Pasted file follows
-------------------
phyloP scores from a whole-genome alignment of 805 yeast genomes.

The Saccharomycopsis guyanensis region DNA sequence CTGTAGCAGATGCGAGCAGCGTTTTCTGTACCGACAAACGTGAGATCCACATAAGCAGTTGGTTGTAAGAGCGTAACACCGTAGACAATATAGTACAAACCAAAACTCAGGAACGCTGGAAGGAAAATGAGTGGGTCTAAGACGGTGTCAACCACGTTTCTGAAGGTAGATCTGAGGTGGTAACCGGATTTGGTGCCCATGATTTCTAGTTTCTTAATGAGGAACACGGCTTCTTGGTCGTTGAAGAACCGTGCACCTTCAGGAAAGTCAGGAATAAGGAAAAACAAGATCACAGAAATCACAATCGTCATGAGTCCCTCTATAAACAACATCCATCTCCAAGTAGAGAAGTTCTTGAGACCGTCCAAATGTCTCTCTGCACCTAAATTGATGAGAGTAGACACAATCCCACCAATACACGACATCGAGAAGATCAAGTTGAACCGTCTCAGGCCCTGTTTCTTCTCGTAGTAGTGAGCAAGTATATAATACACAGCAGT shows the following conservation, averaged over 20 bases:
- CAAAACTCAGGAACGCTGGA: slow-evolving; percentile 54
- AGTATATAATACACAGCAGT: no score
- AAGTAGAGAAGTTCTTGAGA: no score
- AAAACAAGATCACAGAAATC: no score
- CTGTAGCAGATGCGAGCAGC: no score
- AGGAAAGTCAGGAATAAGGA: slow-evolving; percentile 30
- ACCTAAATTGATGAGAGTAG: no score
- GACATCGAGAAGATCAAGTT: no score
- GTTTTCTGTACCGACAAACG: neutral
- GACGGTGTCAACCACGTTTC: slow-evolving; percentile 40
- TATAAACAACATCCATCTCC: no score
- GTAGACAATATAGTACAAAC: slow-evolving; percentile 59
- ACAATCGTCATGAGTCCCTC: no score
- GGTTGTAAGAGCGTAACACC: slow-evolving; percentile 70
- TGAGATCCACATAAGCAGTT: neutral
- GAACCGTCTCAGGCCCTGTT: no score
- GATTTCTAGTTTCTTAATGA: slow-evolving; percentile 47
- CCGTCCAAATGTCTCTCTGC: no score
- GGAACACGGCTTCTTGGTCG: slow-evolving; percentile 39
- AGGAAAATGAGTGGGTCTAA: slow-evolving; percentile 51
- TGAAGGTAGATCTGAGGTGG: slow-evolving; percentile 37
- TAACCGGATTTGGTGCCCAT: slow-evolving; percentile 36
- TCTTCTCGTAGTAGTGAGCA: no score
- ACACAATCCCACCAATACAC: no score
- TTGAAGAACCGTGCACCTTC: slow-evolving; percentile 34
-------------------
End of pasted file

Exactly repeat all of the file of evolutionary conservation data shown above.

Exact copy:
phyloP scores from a whole-genome alignment of 805 yeast genomes.

The Saccharomycopsis guyanensis region DNA sequence CTGTAGCAGATGCGAGCAGCGTTTTCTGTACCGACAAACGTGAGATCCACATAAGCAGTTGGTTGTAAGAGCGTAACACCGTAGACAATATAGTACAAACCAAAACTCAGGAACGCTGGAAGGAAAATGAGTGGGTCTAAGACGGTGTCAACCACGTTTCTGAAGGTAGATCTGAGGTGGTAACCGGATTTGGTGCCCATGATTTCTAGTTTCTTAATGAGGAACACGGCTTCTTGGTCGTTGAAGAACCGTGCACCTTCAGGAAAGTCAGGAATAAGGAAAAACAAGATCACAGAAATCACAATCGTCATGAGTCCCTCTATAAACAACATCCATCTCCAAGTAGAGAAGTTCTTGAGACCGTCCAAATGTCTCTCTGCACCTAAATTGATGAGAGTAGACACAATCCCACCAATACACGACATCGAGAAGATCAAGTTGAACCGTCTCAGGCCCTGTTTCTTCTCGTAGTAGTGAGCAAGTATATAATACACAGCAGT shows the following conservation, averaged over 20 bases:
- CAAAACTCAGGAACGCTGGA: slow-evolving; percentile 54
- AGTATATAATACACAGCAGT: no score
- AAGTAGAGAAGTTCTTGAGA: no score
- AAAACAAGATCACAGAAATC: no score
- CTGTAGCAGATGCGAGCAGC: no score
- AGGAAAGTCAGGAATAAGGA: slow-evolving; percentile 30
- ACCTAAATTGATGAGAGTAG: no score
- GACATCGAGAAGATCAAGTT: no score
- GTTTTCTGTACCGACAAACG: neutral
- GACGGTGTCAACCACGTTTC: slow-evolving; percentile 40
- TATAAACAACATCCATCTCC: no score
- GTAGACAATATAGTACAAAC: slow-evolving; percentile 59
- ACAATCGTCATGAGTCCCTC: no score
- GGTTGTAAGAGCGTAACACC: slow-evolving; percentile 70
- TGAGATCCACATAAGCAGTT: neutral
- GAACCGTCTCAGGCCCTGTT: no score
- GATTTCTAGTTTCTTAATGA: slow-evolving; percentile 47
- CCGTCCAAATGTCTCTCTGC: no score
- GGAACACGGCTTCTTGGTCG: slow-evolving; percentile 39
- AGGAAAATGAGTGGGTCTAA: slow-evolving; percentile 51
- TGAAGGTAGATCTGAGGTGG: slow-evolving; percentile 37
- TAACCGGATTTGGTGCCCAT: slow-evolving; percentile 36
- TCTTCTCGTAGTAGTGAGCA: no score
- ACACAATCCCACCAATACAC: no score
- TTGAAGAACCGTGCACCTTC: slow-evolving; percentile 34